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Case Study: Initiating Androgen Deprivation Therapy

Panelists: Raoul S. Concepcion, MD, Urology Associates, PC; Leonard G. Gomella, MD, Jefferson Kimmel; Lawrence I. Karsh, MD, Urology Center of Colorado;
Published: Tuesday, Aug 06, 2013
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Moderator, Raoul S. Concepcion, MD, continues a case-based discussion exploring the treatment of a 62 year-old Caucasian patient with prostate cancer (Click here, to view Part I). At approximately 3 to 6 months following surgery, the patient elected to receive adjuvant radiotherapy. The PSA was monitored every 3 months and at 6 months following radiotherapy the PSA nadir reached 0.01 ng/mL.

Eventually, the PSA began to rise with a doubling time of approximately 7 months, Concepcion notes. The patient began to grow anxious, once the PSA reached 5 ng/mL, resulting in an attempt at staging by bone scan and CT, which returned negative findings. At this point, Concepcion notes, many urologists will typically refer this patient to a medical oncologists, rather than begin androgen deprivation therapy (ADT). As such, medical oncologists, Mark C. Scholz, MD, and Evan Y. Yu, MD, provide their insight into the management of this patient.

There is retrospective data suggesting that a rapid PSA doubling time confers a poor prognosis, Yu notes. In general, a doubling time of less than 3 months indicates a very poor prognosis with an upper cutoff of 8 months to 10 months. With a PSA doubling time of 7 months, the patient in the case study is increasing at a reasonable rate, Yu suggests. Based in part on this prognostic factor, the patient may be a candidate for treatment with ADT. However, Yu adds, since the PSA is 5 ng/mL and the imaging is negative, an intermittent ADT dosing strategy can be utilized for this patient rather than continuous to reduce the side effects of treatment.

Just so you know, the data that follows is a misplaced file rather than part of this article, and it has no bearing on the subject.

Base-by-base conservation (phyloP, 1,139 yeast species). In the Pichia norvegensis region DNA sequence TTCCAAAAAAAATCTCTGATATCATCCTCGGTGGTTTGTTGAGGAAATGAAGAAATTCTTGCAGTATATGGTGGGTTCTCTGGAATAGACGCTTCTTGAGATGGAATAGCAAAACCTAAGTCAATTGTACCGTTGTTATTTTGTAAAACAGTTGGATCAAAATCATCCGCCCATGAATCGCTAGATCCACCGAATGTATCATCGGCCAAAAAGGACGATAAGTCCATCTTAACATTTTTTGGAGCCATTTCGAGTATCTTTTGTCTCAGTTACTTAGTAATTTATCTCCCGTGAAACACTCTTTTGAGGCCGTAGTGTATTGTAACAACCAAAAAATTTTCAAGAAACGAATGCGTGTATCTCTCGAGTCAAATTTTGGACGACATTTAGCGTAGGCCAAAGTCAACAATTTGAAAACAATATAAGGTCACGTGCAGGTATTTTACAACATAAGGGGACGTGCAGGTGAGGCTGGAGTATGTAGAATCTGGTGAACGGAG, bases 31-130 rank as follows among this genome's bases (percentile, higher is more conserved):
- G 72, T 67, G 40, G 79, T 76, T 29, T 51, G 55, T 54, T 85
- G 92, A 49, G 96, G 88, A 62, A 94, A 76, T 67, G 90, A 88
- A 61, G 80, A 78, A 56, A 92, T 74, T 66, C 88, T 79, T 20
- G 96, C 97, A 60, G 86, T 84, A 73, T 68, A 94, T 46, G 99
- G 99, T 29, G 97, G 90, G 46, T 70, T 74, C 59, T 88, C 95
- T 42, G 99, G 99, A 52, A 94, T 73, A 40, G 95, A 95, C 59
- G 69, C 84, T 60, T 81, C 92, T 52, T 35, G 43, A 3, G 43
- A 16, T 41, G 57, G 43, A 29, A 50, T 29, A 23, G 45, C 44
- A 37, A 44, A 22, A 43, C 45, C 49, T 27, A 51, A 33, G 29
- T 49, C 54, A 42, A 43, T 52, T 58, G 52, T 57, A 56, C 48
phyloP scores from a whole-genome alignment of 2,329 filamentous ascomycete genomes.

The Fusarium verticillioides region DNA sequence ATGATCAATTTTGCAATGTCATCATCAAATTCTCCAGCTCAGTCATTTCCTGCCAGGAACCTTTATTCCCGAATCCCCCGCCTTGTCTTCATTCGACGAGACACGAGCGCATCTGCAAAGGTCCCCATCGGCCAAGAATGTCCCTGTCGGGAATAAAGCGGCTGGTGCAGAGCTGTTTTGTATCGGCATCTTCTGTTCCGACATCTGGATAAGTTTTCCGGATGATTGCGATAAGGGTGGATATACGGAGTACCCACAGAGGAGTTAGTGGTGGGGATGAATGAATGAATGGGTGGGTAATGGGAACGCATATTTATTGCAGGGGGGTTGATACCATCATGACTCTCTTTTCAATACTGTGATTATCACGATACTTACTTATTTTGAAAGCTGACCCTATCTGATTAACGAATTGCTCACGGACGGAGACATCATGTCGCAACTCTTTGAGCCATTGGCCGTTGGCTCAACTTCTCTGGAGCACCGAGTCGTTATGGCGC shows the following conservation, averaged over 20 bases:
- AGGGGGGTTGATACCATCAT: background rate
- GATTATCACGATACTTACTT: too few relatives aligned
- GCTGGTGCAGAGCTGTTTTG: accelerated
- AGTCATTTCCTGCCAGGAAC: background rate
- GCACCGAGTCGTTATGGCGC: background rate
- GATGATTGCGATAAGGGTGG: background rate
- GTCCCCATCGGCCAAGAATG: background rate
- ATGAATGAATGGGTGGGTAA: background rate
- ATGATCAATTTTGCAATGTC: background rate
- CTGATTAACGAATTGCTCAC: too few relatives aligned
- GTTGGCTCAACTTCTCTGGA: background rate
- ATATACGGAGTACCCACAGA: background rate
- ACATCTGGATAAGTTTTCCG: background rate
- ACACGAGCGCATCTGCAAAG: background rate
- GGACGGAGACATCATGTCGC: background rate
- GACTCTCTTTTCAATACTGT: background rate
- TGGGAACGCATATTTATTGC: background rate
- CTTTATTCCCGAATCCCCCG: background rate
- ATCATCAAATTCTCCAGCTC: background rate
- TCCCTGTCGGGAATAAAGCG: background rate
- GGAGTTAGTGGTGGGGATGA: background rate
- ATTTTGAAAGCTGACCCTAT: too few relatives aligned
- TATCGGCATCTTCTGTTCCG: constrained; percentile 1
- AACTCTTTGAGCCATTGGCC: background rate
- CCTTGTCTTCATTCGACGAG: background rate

In addition to this treatment approach, Scholz indicates he would begin treatment with denosumab along with a rigorous exercise program, to avoid some of the muscle and bone loss associated with ADT. These interventions may have a dramatic impact on a patient's quality of life, Scholz notes. Moreover, he adds, new imaging techniques may help manage patients more effectively. These techniques increase the ability to detect metastatic disease through the utilization of PET scans that are enhanced by sodium fluoride or carbon-11 acetate.


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For High-Definition, Click
Moderator, Raoul S. Concepcion, MD, continues a case-based discussion exploring the treatment of a 62 year-old Caucasian patient with prostate cancer (Click here, to view Part I). At approximately 3 to 6 months following surgery, the patient elected to receive adjuvant radiotherapy. The PSA was monitored every 3 months and at 6 months following radiotherapy the PSA nadir reached 0.01 ng/mL.

Eventually, the PSA began to rise with a doubling time of approximately 7 months, Concepcion notes. The patient began to grow anxious, once the PSA reached 5 ng/mL, resulting in an attempt at staging by bone scan and CT, which returned negative findings. At this point, Concepcion notes, many urologists will typically refer this patient to a medical oncologists, rather than begin androgen deprivation therapy (ADT). As such, medical oncologists, Mark C. Scholz, MD, and Evan Y. Yu, MD, provide their insight into the management of this patient.

There is retrospective data suggesting that a rapid PSA doubling time confers a poor prognosis, Yu notes. In general, a doubling time of less than 3 months indicates a very poor prognosis with an upper cutoff of 8 months to 10 months. With a PSA doubling time of 7 months, the patient in the case study is increasing at a reasonable rate, Yu suggests. Based in part on this prognostic factor, the patient may be a candidate for treatment with ADT. However, Yu adds, since the PSA is 5 ng/mL and the imaging is negative, an intermittent ADT dosing strategy can be utilized for this patient rather than continuous to reduce the side effects of treatment.

In addition to this treatment approach, Scholz indicates he would begin treatment with denosumab along with a rigorous exercise program, to avoid some of the muscle and bone loss associated with ADT. These interventions may have a dramatic impact on a patient's quality of life, Scholz notes. Moreover, he adds, new imaging techniques may help manage patients more effectively. These techniques increase the ability to detect metastatic disease through the utilization of PET scans that are enhanced by sodium fluoride or carbon-11 acetate.
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